Religion is a hot-button issue in the United States for presidential candidates, activists, and educators. In certain areas of the country — and under certain circumstances — religion is embraced; at other times and places, religion is avoided. In this engaging, highly readable account, Linda Wertheimer makes a strong case for teaching religion by opening with the story of “Burkagate,” a controversial moment in Lumberton, Texas, where a ninth grade history teacher shared authentic Muslim clothing with her students as part of a unit on Islam. The teacher was pilloried after a student posted a photo of herself in costume on social media.
Wertheimer argues for the urgency of teaching religion in our public schools. The unforgettable and tragic events of September 11, 2001 and the current rise of ISIS make the case for increased education about Islam and Muslims all the more compelling; the rise of the political Christian Right in the United States demands that we know more about Christianity; and the attacks on Israel, the misunderstanding of Zionism, and the public nature of our bar and bat mitzvah celebrations necessitates a baseline knowledge of Jewish culture.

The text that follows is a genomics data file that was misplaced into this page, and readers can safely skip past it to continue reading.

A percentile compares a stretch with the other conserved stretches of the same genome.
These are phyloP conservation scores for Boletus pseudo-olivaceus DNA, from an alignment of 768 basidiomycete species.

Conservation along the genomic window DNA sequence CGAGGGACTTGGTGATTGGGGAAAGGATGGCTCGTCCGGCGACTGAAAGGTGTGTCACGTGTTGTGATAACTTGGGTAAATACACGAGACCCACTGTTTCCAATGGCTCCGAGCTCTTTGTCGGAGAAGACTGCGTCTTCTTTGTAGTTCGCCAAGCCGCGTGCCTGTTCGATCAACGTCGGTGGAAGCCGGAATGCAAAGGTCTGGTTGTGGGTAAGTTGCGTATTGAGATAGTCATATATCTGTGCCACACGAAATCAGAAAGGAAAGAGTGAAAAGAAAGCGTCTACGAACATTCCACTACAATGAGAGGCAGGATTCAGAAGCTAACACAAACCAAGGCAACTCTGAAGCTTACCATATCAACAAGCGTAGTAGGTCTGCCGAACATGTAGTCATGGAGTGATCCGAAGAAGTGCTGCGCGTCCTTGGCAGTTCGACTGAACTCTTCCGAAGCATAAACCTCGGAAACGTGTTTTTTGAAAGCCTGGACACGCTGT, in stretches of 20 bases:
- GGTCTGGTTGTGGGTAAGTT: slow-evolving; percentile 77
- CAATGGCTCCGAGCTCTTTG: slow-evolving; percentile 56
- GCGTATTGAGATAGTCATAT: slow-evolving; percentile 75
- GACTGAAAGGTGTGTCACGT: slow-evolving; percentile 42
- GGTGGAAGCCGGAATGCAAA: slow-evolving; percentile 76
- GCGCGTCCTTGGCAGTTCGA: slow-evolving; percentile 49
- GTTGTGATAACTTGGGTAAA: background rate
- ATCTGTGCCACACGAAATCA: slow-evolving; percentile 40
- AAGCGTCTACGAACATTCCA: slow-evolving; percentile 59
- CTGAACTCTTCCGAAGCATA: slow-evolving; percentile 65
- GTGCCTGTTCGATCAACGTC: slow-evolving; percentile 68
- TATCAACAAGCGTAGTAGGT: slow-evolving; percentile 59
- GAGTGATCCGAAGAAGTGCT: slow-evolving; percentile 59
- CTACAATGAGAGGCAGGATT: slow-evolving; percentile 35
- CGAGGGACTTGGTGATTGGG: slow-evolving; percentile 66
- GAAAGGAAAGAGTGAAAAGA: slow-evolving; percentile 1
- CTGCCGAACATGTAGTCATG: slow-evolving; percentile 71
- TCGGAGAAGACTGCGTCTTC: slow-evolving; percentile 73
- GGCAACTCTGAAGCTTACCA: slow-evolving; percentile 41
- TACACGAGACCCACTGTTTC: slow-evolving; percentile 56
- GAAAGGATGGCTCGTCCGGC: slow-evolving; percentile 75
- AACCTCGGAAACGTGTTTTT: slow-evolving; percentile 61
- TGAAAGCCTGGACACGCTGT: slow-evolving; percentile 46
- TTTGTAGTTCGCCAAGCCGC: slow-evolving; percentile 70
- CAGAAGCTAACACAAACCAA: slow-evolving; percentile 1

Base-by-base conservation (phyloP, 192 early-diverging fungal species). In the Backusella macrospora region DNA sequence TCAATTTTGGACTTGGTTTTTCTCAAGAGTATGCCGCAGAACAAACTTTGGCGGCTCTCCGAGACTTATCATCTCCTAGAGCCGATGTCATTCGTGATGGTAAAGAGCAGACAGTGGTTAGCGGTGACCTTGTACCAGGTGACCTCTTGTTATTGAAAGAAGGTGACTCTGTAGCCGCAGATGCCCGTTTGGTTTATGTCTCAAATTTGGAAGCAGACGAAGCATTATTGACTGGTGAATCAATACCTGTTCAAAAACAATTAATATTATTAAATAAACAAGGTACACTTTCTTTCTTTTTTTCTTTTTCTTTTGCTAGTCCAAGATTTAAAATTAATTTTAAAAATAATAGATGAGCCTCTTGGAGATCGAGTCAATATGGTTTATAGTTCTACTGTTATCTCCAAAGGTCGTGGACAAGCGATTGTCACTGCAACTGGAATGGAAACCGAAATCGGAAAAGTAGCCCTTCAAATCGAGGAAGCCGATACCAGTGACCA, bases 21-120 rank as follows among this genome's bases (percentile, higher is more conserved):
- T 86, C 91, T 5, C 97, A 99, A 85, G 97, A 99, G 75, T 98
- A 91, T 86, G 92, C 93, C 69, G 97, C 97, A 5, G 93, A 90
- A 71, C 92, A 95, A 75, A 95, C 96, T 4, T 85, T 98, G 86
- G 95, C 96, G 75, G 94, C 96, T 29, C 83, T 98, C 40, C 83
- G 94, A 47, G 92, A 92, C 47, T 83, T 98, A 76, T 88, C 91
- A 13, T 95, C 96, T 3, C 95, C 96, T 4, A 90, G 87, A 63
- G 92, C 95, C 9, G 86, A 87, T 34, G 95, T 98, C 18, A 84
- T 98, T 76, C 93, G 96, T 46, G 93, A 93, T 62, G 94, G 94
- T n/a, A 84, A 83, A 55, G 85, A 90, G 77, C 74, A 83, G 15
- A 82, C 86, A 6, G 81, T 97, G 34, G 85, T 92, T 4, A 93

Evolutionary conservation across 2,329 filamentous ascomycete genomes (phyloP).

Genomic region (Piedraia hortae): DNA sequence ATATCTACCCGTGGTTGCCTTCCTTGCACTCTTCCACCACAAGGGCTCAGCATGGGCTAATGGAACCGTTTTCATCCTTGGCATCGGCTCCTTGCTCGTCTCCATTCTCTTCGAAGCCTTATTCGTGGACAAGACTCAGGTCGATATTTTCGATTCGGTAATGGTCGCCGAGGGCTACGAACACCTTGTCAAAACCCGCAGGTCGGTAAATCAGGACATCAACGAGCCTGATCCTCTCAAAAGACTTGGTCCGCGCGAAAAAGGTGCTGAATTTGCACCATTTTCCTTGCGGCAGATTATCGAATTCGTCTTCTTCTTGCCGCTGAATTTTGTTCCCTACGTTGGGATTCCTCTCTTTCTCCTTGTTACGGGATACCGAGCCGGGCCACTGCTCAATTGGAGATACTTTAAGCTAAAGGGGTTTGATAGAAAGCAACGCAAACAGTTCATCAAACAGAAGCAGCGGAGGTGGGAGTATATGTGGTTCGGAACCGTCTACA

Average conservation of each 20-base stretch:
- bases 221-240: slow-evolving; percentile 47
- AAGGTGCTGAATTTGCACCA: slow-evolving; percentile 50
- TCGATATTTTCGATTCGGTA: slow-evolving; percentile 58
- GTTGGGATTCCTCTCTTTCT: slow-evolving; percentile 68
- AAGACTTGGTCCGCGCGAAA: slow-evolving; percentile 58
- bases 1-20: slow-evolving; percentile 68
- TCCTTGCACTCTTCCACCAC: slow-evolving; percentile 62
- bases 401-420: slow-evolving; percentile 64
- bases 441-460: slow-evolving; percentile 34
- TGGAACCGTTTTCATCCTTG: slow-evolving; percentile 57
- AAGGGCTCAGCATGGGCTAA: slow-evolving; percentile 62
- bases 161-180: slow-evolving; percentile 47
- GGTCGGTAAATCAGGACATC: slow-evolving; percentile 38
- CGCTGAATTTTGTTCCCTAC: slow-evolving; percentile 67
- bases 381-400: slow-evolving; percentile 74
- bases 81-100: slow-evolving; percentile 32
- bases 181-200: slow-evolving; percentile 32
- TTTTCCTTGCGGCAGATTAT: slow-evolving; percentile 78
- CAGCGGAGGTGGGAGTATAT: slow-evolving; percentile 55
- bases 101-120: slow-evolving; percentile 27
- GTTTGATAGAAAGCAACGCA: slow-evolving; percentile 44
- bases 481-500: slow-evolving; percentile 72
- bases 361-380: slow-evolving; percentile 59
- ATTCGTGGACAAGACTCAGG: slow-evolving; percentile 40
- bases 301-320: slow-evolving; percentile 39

Faith Ed. is an interesting journalistic account that reads like an anthropological study about the United States of America, revealing our intelligence, our diversity, and, tragically, our ignorance. A fast-paced read for laypeople, parents, and teachers, this book also would be helpful for public figures, from school committee members to legislators who craft a vision for education.